Newsletter #254A

DECEMBER 12, 2004


Greetings, Accumulators!

And a wintry day it is in New York City. I suppose I should be grateful - the sun is shining today, an occurrence to which we haven't been treated here for about a week. It is good to be off the road - for now. I hope all Accumulators who celebrate Thanksgiving had a festive one, and that you consumed enough turkey to make you not want to see any until next November.

My own contribution to our large (30 people) Thanksgiving meal was a whole poached salmon. I don't know if you realize what a big fish that is. I ordered a whole salmon, gutted and cleaned (no, I don't do the fish cleaning thing - I haven't touched innards since culinary school), head and tail intact, from an online delivery service. The fish arrived, and He Who Is The Light Of My Life and I struggled to get it into our apartment-size refrigerator, finally wrestling it into the produce drawer.

The next evening, I got it out to poach it, unwrapped it, and noticed immediately that the tail was missing. How could I not notice? - there was blood pouring out of the hole where the tail used to be. Even without the tail, the fish stood about as much chance of fitting into my fish poacher as I do of getting into my wedding dress. I finally poached it in my big roasting pan, and even in that pan I had to sort of stand it up and curve its head and nonexistent tail. It lay there in its bed of vegetable stock and herbs, placidly looking back at me. Or accusingly looking back at me. It depends on whether you were looking at it before or after the second glass of red wine.

As the fish was poaching, I emailed the food company while copiously weeping, and complained bitterly about the no-tail thing. I had been forced to order a 10.15 pound. fish because I wanted one with the head and tail on. This was an important family occasion, and I wanted a great presentation. So, I paid a fortune for a big hunk of fish I didn't want or need, and then it showed up without the tail!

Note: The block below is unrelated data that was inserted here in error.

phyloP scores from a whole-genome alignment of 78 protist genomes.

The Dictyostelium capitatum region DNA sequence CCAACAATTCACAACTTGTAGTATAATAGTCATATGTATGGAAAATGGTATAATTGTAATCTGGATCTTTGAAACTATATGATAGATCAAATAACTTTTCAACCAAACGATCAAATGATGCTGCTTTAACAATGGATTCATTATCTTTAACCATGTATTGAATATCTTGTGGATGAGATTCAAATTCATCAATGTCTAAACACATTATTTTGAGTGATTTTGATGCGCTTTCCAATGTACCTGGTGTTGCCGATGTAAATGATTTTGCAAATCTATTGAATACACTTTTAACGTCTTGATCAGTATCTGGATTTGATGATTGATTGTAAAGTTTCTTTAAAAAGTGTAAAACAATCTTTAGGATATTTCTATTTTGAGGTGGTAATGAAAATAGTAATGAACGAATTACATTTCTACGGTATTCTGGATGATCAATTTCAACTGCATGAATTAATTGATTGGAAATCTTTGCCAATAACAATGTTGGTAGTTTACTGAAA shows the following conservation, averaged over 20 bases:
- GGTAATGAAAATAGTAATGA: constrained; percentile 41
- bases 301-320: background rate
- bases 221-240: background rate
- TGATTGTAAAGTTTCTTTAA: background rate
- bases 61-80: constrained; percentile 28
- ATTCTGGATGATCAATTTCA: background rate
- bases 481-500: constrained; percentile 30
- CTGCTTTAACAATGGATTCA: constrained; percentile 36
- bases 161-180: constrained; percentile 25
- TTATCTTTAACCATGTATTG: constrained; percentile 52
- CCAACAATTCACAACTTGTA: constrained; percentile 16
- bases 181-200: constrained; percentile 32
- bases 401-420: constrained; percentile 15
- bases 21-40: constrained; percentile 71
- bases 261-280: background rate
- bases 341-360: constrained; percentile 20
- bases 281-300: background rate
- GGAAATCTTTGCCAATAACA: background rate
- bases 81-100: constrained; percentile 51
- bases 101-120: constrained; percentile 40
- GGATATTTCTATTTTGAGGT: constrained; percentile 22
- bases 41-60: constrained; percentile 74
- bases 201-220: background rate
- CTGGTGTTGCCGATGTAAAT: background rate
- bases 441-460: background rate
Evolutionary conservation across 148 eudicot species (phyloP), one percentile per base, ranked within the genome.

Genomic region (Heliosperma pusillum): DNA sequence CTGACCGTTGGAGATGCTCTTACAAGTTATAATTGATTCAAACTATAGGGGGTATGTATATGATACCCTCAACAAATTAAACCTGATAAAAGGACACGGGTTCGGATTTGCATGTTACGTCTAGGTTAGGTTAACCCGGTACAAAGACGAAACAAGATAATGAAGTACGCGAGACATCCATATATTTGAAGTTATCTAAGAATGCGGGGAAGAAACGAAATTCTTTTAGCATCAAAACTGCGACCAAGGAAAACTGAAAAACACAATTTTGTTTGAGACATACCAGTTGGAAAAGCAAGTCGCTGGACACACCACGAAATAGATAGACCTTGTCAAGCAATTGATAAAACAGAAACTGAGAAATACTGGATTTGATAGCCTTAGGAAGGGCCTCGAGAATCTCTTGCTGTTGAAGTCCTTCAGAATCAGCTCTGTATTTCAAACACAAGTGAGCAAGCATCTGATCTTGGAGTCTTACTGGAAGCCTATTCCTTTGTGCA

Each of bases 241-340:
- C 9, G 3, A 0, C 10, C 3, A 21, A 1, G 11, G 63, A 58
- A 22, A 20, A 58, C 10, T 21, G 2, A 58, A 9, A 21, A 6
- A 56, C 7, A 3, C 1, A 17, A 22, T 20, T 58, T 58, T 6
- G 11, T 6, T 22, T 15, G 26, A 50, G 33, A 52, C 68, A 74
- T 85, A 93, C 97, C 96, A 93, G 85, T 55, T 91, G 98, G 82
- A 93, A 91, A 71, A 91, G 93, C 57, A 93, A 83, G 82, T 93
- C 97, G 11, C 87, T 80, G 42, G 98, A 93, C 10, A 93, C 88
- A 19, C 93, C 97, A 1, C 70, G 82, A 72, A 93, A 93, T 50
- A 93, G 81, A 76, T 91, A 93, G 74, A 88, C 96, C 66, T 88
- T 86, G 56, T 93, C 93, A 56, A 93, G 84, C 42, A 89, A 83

"You have ruined my Thanksgiving!", I wrote.

I went back into the kitchen, and removed the pan from the oven. There it was, the fish, still staring up at me accusingly, albeit with a completely clouded over eye.

"You call this a poacher?", it seemed to be saying. "You think this is a comfortable position? Where's my tail? WHERE'S THE REST OF ME???"

We then lugged the giant roasting pan full of tailless poached salmon to our next door neighbor's much roomier refrigerator to spend the night.

The next morning, Thanksgiving Day, I decorated the fish with sliced cucumber scales, an olive eye, and a tail made of two sprigs of dill. While I was waiting for the flavors in the horseradish dill cream sauce to marry (the flavors have to blend, okay?), I turned on the computer and found an email from the food company. They were crediting my account for the full amount of the fish. Free fish! Suddenly, everything was more than okay. Free fish! This changed everything for me. This fish was worthy of the fine rice crackers and black bread I had purchased to go with it, the festive tray I had bought on which to serve it, which would then become a gift for the hostess, the now-married horseradish dill cream sauce. It was a delicious fish, a festive fish, a FREE FISH! No one actually noticed the tail was missing, unless I pointed it out. Which I did. Many times. It was such a good story, how could I not tell everyone?